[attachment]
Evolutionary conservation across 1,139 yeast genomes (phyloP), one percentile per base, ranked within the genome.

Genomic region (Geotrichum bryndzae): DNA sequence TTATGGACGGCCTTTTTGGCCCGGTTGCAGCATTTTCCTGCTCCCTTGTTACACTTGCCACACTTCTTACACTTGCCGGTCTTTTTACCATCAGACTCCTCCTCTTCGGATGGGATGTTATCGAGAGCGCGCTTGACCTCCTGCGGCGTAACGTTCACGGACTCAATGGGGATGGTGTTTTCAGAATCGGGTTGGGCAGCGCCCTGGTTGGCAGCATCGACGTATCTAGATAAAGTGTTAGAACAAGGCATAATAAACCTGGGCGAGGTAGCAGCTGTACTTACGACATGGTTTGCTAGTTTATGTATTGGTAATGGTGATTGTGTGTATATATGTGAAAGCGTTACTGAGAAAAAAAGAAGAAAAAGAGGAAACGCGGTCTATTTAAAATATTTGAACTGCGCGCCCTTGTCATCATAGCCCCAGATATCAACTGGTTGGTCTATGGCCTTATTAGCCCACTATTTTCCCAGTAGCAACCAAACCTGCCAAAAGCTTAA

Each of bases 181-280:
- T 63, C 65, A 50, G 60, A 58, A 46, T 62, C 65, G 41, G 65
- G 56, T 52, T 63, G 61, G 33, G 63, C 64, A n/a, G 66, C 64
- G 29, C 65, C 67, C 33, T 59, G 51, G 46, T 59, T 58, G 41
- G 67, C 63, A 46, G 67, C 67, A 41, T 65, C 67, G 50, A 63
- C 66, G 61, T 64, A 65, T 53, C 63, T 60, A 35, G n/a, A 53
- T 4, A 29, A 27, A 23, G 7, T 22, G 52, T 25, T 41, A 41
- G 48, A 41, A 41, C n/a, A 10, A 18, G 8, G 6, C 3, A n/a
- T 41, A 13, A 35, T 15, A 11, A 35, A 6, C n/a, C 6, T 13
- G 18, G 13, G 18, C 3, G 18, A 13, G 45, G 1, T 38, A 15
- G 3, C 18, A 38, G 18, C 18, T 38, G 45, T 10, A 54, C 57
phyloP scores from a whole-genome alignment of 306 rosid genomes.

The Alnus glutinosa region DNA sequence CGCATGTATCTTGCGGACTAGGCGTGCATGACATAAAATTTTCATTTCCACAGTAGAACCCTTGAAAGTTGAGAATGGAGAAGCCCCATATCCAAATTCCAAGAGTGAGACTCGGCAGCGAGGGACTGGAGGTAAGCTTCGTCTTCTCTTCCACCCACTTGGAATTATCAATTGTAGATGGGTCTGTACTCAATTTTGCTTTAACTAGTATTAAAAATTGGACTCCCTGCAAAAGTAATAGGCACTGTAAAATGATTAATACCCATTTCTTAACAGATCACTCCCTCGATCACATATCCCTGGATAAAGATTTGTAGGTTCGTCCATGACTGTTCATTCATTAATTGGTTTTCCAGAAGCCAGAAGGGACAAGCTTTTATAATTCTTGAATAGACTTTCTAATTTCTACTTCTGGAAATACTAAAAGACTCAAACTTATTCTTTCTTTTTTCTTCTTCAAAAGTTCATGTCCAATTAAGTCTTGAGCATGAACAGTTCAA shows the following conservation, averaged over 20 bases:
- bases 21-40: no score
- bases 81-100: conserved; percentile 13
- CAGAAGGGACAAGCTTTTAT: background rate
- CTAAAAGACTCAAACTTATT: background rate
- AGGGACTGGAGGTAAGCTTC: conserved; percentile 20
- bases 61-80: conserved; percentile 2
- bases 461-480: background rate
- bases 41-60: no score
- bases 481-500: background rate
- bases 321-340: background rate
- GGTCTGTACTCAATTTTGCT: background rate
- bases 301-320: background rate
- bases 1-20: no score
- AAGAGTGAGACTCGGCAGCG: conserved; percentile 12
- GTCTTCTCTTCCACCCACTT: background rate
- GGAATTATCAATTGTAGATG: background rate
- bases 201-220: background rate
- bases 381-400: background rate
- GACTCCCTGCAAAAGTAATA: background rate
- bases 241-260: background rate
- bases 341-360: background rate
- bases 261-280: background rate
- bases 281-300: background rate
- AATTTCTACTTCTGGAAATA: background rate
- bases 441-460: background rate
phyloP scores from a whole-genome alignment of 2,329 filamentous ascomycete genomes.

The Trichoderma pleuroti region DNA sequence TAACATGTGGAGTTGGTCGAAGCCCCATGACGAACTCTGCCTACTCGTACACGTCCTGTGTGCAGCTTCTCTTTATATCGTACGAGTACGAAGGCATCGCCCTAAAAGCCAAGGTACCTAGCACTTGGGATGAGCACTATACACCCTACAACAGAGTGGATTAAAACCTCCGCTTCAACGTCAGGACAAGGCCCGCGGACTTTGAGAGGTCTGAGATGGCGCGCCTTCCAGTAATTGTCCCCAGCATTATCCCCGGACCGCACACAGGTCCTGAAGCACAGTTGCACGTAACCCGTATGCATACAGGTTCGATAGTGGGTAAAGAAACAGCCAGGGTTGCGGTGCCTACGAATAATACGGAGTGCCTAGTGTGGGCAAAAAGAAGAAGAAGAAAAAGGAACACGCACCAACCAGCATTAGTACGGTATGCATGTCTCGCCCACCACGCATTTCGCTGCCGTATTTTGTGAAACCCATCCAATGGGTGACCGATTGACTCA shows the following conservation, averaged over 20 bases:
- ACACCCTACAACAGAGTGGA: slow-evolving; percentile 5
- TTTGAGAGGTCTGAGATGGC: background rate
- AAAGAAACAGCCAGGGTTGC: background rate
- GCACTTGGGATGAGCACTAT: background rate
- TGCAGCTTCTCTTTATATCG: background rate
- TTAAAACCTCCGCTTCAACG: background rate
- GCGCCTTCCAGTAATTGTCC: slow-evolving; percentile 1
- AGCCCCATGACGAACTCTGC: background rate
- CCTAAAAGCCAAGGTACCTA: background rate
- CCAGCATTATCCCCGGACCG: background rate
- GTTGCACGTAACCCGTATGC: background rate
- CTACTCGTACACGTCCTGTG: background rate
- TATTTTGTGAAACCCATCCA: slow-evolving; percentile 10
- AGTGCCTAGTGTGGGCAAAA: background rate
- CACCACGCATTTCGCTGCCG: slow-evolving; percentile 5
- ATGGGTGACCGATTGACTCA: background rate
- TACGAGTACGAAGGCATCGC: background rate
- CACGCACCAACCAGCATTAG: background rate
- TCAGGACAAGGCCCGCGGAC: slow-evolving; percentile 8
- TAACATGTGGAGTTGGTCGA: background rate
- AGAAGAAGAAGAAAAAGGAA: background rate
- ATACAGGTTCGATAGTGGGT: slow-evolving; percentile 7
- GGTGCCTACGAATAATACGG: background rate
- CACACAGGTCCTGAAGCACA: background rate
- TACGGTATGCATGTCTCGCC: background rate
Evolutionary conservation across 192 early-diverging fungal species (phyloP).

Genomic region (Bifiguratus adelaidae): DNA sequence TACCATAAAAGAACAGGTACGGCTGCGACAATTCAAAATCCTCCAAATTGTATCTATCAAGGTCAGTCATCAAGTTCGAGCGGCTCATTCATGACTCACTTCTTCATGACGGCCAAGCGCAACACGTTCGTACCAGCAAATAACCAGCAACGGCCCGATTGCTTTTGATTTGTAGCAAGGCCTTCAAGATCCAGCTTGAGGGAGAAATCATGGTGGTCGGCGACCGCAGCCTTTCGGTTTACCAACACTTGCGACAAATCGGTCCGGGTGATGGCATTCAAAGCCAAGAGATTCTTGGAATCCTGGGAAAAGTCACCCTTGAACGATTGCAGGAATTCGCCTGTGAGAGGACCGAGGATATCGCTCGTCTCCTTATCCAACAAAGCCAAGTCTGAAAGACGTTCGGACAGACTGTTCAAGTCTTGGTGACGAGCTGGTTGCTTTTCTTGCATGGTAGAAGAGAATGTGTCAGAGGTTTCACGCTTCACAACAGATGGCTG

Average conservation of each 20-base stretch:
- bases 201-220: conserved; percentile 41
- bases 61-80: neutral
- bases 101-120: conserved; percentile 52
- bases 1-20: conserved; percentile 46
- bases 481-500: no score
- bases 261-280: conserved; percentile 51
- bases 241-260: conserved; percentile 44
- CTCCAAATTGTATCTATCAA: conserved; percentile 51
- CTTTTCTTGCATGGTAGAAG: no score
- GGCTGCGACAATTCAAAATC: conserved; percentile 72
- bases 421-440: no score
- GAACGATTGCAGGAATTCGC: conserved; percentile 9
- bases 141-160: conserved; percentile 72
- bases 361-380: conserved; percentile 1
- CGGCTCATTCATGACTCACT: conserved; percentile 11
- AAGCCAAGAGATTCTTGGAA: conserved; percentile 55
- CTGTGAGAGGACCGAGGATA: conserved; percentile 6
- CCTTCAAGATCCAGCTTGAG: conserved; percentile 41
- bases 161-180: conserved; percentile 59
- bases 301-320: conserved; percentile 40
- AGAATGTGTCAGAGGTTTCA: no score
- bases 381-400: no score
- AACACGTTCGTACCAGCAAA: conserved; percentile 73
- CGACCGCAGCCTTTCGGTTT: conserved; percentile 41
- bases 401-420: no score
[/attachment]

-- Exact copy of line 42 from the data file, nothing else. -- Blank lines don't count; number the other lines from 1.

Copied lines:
The Trichoderma pleuroti region DNA sequence TAACATGTGGAGTTGGTCGAAGCCCCATGACGAACTCTGCCTACTCGTACACGTCCTGTGTGCAGCTTCTCTTTATATCGTACGAGTACGAAGGCATCGCCCTAAAAGCCAAGGTACCTAGCACTTGGGATGAGCACTATACACCCTACAACAGAGTGGATTAAAACCTCCGCTTCAACGTCAGGACAAGGCCCGCGGACTTTGAGAGGTCTGAGATGGCGCGCCTTCCAGTAATTGTCCCCAGCATTATCCCCGGACCGCACACAGGTCCTGAAGCACAGTTGCACGTAACCCGTATGCATACAGGTTCGATAGTGGGTAAAGAAACAGCCAGGGTTGCGGTGCCTACGAATAATACGGAGTGCCTAGTGTGGGCAAAAAGAAGAAGAAGAAAAAGGAACACGCACCAACCAGCATTAGTACGGTATGCATGTCTCGCCCACCACGCATTTCGCTGCCGTATTTTGTGAAACCCATCCAATGGGTGACCGATTGACTCA shows the following conservation, averaged over 20 bases: